• So I'm lerping, but I'm going to lerp between next

• and the current.

• Oh, and current is the result of that.

• So the current is the thing that's moving

• and it's really doesn't matter,

• but I like to think of it in this order.

• Current is moving and I think there's actually

• a lerp() vector function,

• so I could do this in one line of code.

• That's another "refactor this later-now" (laughs).

• So there we go,

• and then all I need to do

• is draw the point,

• all I need to do is draw that point...

• (keyboard tapping loud)

• And here we go, look at this, ta-dah!

• Now, one thing I should probably do

• is also reset it.

• Let's actually, all of this stuff here,

• is kind of the process of,

• let's right a function of resetting,

• like, I want, right now it's like resetting

• every time I change the code,

• because of the p5 editors configured it

• to, like, relaunch the sketch,

• but I think what I would prefer to do here

• is right my own function called reset(),

• this is a nice refactoring.

• And I need to empty the array,

• and I'm going to say points equals, here.

• So this function reset()

• will just sort of reseed the environment.

• And I could do it whenever I click the mouse,

• but just for right now, I'm going to say,

• if frameCount modulus, like, 100, equals zero,

• then reset().

• So what that's going to do is every 100 frames, right,

• because modulus of the number 100 will equal zero

• any time the frameCount is divisible by 100

• with a remainder of zero.

• So you can see, over and over again, this is going to,

• so, no, I'm, I'm here, I have refactored this.

• But now that I have refactored this,

• there are so many possibilities,

• oh, this is exciting, okay.

• So, for example, I could just do this.

• No, oh, yeah, look.

• Now, interestingly enough, I don't really get

• a pattern that's super interesting to look at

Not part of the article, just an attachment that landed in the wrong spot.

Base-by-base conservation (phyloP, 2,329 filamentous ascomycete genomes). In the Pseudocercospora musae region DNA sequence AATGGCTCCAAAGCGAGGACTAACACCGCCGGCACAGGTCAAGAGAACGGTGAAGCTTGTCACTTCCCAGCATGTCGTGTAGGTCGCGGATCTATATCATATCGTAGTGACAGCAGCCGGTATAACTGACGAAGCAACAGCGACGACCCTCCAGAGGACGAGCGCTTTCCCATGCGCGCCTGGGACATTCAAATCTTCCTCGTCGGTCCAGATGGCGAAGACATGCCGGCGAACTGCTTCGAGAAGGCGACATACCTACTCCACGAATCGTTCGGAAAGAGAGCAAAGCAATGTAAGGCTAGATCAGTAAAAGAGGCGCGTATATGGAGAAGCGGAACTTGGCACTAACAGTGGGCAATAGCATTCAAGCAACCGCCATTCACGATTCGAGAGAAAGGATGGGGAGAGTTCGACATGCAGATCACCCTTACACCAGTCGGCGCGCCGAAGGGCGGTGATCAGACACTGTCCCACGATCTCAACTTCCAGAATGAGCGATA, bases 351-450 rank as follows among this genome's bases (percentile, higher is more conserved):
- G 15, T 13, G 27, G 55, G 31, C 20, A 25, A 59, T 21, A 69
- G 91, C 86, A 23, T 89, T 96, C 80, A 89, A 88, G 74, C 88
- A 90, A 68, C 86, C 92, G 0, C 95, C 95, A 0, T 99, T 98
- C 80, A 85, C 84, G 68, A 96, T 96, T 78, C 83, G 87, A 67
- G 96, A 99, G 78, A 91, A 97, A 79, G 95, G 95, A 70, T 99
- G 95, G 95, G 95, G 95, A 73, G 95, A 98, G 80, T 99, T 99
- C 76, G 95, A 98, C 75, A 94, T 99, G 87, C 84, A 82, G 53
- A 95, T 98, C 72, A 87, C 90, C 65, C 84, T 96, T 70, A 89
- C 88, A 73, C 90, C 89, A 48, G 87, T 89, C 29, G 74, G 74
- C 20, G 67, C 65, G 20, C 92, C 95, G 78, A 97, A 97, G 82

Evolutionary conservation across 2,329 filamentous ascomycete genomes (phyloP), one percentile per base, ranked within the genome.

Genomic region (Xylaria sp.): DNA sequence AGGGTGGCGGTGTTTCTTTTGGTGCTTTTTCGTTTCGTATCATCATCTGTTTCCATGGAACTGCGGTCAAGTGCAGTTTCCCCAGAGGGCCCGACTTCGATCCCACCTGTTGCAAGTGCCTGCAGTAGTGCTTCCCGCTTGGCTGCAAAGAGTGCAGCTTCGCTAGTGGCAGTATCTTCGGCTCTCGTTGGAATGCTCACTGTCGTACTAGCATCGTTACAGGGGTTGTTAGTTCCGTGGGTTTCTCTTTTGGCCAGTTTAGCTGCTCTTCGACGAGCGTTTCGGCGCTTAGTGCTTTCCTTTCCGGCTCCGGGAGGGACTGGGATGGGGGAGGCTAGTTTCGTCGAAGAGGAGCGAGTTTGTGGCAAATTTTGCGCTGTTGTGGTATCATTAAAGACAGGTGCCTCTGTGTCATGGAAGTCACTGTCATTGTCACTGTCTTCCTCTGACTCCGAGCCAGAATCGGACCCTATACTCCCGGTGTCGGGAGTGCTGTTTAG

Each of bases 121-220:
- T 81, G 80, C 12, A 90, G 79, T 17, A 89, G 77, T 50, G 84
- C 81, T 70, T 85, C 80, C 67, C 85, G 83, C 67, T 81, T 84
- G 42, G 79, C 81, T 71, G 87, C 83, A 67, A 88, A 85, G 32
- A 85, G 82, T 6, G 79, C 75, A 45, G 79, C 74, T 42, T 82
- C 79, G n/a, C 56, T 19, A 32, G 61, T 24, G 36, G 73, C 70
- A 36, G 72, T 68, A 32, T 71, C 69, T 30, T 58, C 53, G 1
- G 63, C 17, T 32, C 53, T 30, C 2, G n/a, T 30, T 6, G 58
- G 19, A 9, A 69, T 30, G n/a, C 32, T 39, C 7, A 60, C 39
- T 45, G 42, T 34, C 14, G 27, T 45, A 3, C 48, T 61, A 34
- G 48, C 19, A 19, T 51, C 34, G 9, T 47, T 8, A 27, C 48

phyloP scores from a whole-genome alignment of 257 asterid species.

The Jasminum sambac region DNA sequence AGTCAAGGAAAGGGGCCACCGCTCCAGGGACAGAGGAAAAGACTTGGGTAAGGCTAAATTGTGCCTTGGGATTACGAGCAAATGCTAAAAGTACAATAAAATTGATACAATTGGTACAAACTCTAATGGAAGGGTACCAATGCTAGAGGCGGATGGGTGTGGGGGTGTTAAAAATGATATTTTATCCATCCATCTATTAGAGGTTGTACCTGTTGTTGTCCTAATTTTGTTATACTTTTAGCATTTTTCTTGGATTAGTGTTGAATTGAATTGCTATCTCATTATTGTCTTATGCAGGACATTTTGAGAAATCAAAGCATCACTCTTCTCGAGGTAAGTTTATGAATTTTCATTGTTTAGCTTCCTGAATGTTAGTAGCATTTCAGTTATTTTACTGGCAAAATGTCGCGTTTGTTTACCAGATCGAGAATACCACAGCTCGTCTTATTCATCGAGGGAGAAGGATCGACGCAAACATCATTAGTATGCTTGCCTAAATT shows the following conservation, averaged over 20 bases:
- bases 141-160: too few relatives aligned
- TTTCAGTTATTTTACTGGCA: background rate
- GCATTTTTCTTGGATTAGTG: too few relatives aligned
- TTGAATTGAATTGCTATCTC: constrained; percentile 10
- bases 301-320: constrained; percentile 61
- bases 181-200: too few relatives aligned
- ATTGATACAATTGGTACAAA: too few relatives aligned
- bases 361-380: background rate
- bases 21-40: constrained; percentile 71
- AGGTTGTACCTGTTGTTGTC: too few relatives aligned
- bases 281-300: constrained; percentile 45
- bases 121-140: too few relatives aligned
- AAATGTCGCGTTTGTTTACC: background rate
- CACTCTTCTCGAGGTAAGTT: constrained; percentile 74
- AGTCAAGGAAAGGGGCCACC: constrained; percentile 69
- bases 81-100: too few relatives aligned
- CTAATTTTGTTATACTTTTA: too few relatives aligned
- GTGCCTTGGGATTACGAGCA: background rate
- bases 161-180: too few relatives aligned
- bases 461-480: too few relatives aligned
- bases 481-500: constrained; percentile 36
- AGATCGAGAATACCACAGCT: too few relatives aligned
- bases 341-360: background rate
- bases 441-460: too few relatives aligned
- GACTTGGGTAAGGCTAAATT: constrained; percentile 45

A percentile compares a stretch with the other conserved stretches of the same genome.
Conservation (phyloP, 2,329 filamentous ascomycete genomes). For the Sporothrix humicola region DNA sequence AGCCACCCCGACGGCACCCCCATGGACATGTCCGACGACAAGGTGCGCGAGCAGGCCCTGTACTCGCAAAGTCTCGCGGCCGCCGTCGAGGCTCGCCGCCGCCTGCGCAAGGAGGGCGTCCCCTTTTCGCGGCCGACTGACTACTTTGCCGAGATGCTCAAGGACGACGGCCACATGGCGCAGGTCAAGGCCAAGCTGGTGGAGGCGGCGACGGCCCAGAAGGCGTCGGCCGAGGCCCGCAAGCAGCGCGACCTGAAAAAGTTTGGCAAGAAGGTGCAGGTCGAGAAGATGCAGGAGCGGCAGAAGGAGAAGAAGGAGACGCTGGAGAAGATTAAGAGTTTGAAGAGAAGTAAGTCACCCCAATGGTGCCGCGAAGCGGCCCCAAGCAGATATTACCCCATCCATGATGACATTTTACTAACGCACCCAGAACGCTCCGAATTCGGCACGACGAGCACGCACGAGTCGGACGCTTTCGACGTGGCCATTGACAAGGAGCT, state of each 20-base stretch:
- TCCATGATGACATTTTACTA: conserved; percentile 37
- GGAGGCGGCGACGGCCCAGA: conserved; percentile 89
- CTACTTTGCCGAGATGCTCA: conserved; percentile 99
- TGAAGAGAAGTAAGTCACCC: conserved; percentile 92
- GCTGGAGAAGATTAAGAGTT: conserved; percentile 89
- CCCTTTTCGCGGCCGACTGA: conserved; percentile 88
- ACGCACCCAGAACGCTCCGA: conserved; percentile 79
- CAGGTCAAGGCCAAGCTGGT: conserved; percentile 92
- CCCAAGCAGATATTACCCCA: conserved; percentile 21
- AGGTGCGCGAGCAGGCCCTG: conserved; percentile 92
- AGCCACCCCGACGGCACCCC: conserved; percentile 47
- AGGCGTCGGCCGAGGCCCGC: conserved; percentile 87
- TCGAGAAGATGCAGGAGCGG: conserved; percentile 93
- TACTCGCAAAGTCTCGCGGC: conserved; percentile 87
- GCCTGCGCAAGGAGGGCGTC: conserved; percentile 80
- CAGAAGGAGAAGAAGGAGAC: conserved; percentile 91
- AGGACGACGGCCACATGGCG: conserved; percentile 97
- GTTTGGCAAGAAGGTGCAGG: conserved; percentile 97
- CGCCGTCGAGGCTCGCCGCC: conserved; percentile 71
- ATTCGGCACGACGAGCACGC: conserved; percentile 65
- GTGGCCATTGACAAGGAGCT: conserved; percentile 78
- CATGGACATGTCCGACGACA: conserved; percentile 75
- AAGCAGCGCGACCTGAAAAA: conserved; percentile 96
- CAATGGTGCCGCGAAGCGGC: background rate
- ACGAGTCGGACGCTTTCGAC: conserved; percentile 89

• with four points.

• Kind of accidentally I sometimes am.

• And do so what happens if have eight points.

• Whoa, this is crazy.

• Now, probably what I would want to do,

• what might make sense for me to do,

• is place these points around a circle,

• just, I mean, it's interesting to have them randomly,

• but I think I would prefer,

• just to sort of figuring out what I want to with this,

• to have all those points around a circle, right,

• so you can think about it, actually,

• this was a way of getting my equal lateral triangle

• that I was looking for.

• So what if I have eight points and then I get

• some kind of like hexagon, octagon, septagon,

• whatever the number of sides is,

• based on the number of points.

• Alright, so what I'm going to do here, actually,

• I'm going to have a fixed set of points, right.

• So the points are, I'm just going to do once in set-up.

• And what I'm going to do is I'm going to use the constant.

• Const n equals eight,

• I know I could be using constants other place of the code,

• and if you want to know more about consts,

• where I got a bunch of pics wrong, but you can watch,

• so you might find a different resource for that.

• But so, I just, now I'm making n points

• and what I'm going to do is say the angle

• is TWO_PI divided by, aye, that's a bad idea,

• because I don't want to divide by zero.

• So, alright, we'll say, um...

• Oh, it's, I know what it is,

• it's i times TWO_PI divided by n,

• that's what it is, right,

• because I want to have, I'm looking for,

• if n is four, for example, I want zero degrees,

• 90 degrees, 180 degrees, 270 degrees.